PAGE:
“The first thing Kevin Keegan did every morning was to tell David Ginola how much he loved him. He put his arm around the Frenchman and whispered nice things in his ear. Kevin’s reward was that David was absolutely brilliant. That’s how you handle these players. They need looking after. Their talent has to be caressed.”
Now some might say Keegan is too old, and would find it hard to identify with the modern player. Firstly I would say he is only 64, one year younger than Arsene Wenger, and secondly Keegan arguably invented the modern footballer in this country. Keegan had boot deals and sponsorship contracts way before it was the done thing. Nivea adverts? Keegan was doing Brut adverts 40 years ago.
He was media savvy, supplementing his income at Liverpool with a ghost column for the Daily Express in the early 1970s that allegedly made him as much money as his football did. But he also recognised that you couldn’t have your cake and eat it, as so many modern players seem to think you can. A few years ago he had this advice for footballers:
“You can’t have all the contracts, you can’t sell your wedding to magazines and things like this and suddenly say, ‘That’s the tap I want to turn on, but we want to turn the other one off’. It’s just one tap and I know, from when I played, that if you are advertising boots and all these things, you have to go and make appearances. You are going to appear in the paper. You can’t then turn around and say there’s too much paparazzi around or there is too much publicity. One minute you are courting it, the next minute you’re saying ‘I don’t want this’.”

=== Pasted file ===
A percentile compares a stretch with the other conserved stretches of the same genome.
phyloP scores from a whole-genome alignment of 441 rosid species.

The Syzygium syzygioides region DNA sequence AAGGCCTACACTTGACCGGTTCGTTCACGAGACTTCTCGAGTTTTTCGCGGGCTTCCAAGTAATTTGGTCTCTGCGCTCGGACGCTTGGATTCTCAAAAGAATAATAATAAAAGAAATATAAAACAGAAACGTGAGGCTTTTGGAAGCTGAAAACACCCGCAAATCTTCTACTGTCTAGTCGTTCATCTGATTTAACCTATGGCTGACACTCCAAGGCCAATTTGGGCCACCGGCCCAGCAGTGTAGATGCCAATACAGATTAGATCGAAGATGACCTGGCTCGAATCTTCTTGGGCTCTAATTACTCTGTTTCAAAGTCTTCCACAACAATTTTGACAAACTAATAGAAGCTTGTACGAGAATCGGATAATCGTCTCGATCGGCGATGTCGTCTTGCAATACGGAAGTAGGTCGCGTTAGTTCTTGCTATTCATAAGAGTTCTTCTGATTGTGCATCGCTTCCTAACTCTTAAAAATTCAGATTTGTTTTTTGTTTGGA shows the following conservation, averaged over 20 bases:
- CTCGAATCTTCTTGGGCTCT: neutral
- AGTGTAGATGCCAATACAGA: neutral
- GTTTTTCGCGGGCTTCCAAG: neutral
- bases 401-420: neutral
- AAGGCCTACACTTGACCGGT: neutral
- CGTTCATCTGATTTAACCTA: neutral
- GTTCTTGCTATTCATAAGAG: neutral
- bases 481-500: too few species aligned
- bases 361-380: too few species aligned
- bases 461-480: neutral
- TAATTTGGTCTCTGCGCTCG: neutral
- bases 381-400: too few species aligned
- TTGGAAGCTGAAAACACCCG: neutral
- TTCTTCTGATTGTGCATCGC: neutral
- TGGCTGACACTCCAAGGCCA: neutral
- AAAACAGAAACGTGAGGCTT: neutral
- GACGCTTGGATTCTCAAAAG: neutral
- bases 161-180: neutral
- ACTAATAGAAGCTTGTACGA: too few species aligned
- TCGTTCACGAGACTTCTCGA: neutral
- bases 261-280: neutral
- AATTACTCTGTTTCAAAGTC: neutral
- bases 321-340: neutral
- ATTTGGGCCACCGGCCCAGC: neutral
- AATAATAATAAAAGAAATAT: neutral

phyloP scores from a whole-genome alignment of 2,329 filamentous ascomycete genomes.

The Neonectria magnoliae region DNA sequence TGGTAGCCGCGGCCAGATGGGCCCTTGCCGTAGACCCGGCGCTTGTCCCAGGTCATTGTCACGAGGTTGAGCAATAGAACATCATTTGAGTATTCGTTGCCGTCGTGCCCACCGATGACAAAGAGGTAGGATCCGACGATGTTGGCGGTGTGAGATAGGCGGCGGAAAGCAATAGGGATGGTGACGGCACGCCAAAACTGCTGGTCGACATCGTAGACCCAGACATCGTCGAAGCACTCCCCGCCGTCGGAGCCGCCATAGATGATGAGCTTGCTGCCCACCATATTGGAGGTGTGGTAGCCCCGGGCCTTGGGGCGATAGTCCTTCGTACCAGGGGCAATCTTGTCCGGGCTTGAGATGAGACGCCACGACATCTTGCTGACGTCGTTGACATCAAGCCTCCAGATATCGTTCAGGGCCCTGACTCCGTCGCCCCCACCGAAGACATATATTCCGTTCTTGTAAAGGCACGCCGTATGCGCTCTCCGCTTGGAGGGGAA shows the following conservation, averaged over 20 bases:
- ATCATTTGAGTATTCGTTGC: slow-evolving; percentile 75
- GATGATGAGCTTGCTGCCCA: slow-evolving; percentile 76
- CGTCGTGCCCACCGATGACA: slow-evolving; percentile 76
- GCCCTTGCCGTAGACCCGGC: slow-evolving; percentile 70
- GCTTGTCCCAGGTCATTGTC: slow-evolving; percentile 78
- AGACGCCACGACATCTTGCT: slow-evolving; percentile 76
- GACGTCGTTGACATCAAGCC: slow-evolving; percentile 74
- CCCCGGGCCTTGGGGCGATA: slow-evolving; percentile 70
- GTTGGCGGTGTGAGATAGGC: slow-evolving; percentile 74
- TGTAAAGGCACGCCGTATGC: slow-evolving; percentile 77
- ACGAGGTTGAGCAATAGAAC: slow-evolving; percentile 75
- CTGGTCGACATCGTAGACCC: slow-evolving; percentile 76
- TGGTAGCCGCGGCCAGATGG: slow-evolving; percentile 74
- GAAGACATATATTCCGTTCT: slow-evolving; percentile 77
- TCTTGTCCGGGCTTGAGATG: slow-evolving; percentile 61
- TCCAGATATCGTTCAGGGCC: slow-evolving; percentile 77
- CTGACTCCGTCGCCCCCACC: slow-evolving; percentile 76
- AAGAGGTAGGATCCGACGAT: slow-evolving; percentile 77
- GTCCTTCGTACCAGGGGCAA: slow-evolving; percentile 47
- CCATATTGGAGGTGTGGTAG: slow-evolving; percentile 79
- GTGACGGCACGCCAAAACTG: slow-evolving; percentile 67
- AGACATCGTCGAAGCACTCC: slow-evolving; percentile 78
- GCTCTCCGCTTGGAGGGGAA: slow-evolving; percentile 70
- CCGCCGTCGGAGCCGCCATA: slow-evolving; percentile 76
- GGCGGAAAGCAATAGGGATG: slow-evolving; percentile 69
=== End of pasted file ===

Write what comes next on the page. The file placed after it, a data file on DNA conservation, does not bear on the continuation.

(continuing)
Keegan was obviously ambitious, but he was smart with it too. He moved at the right times for his career, and negotiated himself release clauses in his contracts so he wouldn’t get tied down if it didn’t work out. He’s who Raheem Sterling should be talking to now. You feel what Raheem is missing at Liverpool is someone who can talk to him on his level. Keegan couldn’t tell Raheem he should never leave Liverpool. How could he? But he could encourage him to stay longer, to become a hero on the Kop before moving on to conquer another challenge. I’d trust Keegan to get a solution to the Sterling situation ahead of anyone currently at the club.
Finally, it is worth noting that Keegan is tough — much tougher than is made out. Don’t be fooled by the daft hair and friendly smile. He was kicked up and down the country and happy to give it back. Most people know about the time he was sent off for fighting Billy Bremner in the Charity Shield in 1974. Less well known is that he was sent off for Hamburg in a mid-season friendly against VfB Lübeck after knocking out an opposition player with a punch. Let’s have a think about that for a second. A mid-season friendly. When any normal player is going through the motions wondering what the point of the whole thing was. Kevin Keegan was knocking people out.
He was ruthless as a manager, too. After promotion to the Premier League with Newcastle in his first full season (they had finished 20th the previous year) he sold his top scorer David Kelly, despite him scoring a hat-trick on the last day of the season. The reason he was tough and the reason he was ruthless was because he was a winner. He won at Liverpool, then he won at Hamburg where they hadn’t won the league for 19 years, then he became agonisingly close to winning the league as a manager with bloody Newcastle. How many winners are at Liverpool now? How many demand winning from everyone around them? Keegan would.
He’s a man who understands pressure. Who understands ambition. Who understands egos. Who understands winning. He can put his arm around your shoulder or knock you out. He can certainly show you his medals. He might not fancy it, of course. But I reckon you could appeal to him. Just a few hours a week, Kevin. It’ll be a laugh. Chatting to footballers. Telling the transfer committee what a winning footballer looks like.
Help us conquer the bloody world.
Pics: PA Images